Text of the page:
Girls on bed with pet rabbits



Myxomatosis is a serious (but preventable) infectious disease of rabbits. Advances in the knowledge of disease transmission, diagnostic tools and the introduction of effective vaccines have enabled the control of losses related to this disease. For further information on caring for your rabbit, please click here.


The causative agent of myxomatosis is Myxoma virus. First recognised in Uruguay in the late 19th century, it was introduced into Australia in the middle of the 20th century to control the rabbit population. It is now virtually worldwide with the European rabbit more severely affected by disease than its American counterpart.


Myxomatosis is most commonly introduced into the group via infected animals shedding the virus from lesions with spread by direct contact. Myxomatosis may also be spread by rabbits being bitten by fleas or mosquitoes that have fed on an infected rabbit. Myxoma virus does not replicate in insect hosts, but can be physically carried on an insect’s mouthparts. The virus can remain alive in the blood of hibernating fleas over the winter. However as this virus can also spread directly between rabbits in close contact, it is not possible to control the spread of disease purely by eliminating blood-sucking insects.

Clinical Signs

The first signs of infection are puffy, fluid filled swellings around the head and face. “Sleepy eyes” are another classic sign, along with swollen lips, tiny swellings on the inside of the ear and puffy swellings around the anus and genitals. Within a day or so, these swellings can become so severe that they can cause blindness. Eating and drinking becomes progressively more difficult and death usually follows within 12 days.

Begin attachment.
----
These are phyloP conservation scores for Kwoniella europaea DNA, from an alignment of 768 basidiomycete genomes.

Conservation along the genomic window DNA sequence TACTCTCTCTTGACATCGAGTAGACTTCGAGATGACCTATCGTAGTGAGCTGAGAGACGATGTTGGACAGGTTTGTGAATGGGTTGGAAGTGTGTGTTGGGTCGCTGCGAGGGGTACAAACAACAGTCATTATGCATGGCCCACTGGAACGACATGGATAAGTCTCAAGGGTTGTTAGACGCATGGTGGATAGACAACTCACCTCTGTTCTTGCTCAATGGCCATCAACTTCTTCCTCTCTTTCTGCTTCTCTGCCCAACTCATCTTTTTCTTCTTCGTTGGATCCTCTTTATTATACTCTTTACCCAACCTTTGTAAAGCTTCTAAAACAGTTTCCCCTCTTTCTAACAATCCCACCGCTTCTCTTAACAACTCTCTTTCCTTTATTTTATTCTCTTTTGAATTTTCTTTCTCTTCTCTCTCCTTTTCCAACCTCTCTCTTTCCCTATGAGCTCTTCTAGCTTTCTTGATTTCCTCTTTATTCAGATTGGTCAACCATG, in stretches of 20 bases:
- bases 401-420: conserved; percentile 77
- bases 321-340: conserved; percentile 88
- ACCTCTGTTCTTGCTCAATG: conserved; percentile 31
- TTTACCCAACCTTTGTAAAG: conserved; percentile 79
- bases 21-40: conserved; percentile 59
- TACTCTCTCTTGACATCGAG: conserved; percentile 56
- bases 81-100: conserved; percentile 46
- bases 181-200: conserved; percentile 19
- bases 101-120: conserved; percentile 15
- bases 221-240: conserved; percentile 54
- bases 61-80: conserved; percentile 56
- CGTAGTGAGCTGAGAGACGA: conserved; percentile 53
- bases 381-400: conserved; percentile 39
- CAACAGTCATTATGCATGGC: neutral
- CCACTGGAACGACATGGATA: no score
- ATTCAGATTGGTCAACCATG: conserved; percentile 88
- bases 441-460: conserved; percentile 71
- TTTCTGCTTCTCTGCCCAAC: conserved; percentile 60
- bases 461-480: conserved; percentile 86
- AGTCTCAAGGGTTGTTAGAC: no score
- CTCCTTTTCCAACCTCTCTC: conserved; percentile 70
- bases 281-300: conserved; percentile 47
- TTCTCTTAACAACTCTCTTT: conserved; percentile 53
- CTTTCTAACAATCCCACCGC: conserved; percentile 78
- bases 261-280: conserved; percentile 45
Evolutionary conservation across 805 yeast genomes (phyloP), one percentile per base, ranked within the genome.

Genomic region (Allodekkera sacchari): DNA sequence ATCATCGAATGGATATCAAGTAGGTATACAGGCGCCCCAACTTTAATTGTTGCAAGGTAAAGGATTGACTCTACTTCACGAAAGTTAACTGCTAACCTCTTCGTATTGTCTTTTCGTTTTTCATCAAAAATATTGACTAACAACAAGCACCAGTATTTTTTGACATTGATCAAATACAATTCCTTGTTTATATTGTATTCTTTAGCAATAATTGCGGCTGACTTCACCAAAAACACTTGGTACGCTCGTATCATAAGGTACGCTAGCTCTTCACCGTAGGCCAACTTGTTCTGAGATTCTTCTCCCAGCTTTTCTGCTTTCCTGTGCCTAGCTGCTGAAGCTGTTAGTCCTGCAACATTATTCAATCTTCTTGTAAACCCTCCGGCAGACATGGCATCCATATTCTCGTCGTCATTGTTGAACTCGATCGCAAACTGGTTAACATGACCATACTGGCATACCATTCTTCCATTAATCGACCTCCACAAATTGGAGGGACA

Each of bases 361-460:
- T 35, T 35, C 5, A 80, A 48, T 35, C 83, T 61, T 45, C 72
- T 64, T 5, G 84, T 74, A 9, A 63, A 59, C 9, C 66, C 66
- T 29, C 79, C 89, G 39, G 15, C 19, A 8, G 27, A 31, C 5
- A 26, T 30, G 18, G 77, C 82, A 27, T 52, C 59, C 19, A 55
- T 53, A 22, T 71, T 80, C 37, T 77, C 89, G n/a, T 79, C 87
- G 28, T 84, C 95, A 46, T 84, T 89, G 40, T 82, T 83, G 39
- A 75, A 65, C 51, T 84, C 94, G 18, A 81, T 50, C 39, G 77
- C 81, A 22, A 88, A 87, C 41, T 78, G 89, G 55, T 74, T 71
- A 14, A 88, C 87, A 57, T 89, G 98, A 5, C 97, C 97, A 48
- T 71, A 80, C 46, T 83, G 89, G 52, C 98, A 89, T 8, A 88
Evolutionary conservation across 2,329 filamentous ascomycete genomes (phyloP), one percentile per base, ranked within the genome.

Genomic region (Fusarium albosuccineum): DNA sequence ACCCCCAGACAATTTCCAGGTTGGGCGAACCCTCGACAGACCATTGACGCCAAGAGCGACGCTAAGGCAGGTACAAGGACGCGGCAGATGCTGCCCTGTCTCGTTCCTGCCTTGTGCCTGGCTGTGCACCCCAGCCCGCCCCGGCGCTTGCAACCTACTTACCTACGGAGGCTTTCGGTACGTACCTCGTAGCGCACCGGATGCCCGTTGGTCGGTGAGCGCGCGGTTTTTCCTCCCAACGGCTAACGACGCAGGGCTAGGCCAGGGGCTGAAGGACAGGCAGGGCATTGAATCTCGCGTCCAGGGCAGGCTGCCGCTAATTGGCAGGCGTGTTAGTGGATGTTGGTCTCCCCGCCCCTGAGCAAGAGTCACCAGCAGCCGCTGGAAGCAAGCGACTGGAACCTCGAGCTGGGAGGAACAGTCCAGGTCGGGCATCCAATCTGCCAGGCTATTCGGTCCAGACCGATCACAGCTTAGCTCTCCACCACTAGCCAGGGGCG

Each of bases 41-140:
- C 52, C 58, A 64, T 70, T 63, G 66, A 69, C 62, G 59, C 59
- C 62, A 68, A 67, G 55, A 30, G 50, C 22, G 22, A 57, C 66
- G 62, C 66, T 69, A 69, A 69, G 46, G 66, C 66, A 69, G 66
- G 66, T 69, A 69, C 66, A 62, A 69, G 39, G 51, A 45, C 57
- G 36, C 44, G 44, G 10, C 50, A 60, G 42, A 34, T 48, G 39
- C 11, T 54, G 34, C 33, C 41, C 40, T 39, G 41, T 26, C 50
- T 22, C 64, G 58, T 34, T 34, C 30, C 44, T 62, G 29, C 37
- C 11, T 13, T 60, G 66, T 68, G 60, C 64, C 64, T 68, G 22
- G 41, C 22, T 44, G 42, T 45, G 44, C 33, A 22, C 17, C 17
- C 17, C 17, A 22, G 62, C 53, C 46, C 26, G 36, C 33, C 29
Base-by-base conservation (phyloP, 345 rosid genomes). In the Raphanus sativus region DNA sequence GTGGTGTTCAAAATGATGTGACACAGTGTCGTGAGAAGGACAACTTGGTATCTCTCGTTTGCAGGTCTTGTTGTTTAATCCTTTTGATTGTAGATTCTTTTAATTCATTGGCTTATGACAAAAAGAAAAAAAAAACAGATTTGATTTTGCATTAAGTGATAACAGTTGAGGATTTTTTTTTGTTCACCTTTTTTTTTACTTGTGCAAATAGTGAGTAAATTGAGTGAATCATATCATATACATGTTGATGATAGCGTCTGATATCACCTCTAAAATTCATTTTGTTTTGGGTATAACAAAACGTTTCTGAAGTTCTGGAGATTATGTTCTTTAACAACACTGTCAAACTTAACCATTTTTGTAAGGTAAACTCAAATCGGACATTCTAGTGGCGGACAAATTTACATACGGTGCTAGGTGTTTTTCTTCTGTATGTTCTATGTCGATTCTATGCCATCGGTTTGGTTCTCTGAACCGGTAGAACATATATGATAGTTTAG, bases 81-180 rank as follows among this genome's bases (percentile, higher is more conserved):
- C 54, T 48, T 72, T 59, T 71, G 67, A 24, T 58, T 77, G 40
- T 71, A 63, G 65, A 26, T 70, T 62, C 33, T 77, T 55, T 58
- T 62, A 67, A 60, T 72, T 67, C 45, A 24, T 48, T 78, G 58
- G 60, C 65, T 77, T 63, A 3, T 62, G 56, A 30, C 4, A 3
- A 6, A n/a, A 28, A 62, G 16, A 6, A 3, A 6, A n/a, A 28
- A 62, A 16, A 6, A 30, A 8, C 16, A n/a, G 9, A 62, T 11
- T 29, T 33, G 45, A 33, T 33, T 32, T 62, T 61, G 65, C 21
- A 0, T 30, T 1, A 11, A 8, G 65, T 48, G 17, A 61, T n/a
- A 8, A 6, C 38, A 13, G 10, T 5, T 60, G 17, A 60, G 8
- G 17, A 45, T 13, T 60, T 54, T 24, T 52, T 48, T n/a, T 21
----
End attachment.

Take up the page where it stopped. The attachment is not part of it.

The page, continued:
The diagnosis of myxomatosis is made by recognising the clinical signs, biopsies of the lesions, and isolation of the Myxoma virus. Diagnosis may also be made post-mortem (after death).

Myxomatosis clinical signs


Control of myxomatosis is based on three equally important aspects:

a) Keep wild rabbits away from pet rabbits.

b) Control of insect parasites – Myxomatosis is commonly spread via blood-sucking insects and in this respect flea control is vital. Useful flea control methods include a variety of spot-ons and sprays. Consult your vet for details. Mosquito control is more difficult but insect repellent strips and nets can be used. Dry bedding will also discourage mosquitoes.

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c) Vaccination – There is a combined vaccine available that can be used to immunise your rabbit against myxomatosis and viral haemorrhagic disease. A single inoculation will provide immunity against both diseases. This product may only be prescribed by your veterinary practitioner from whom advice must be sought. For further information on myxomatosis and its control please click here.

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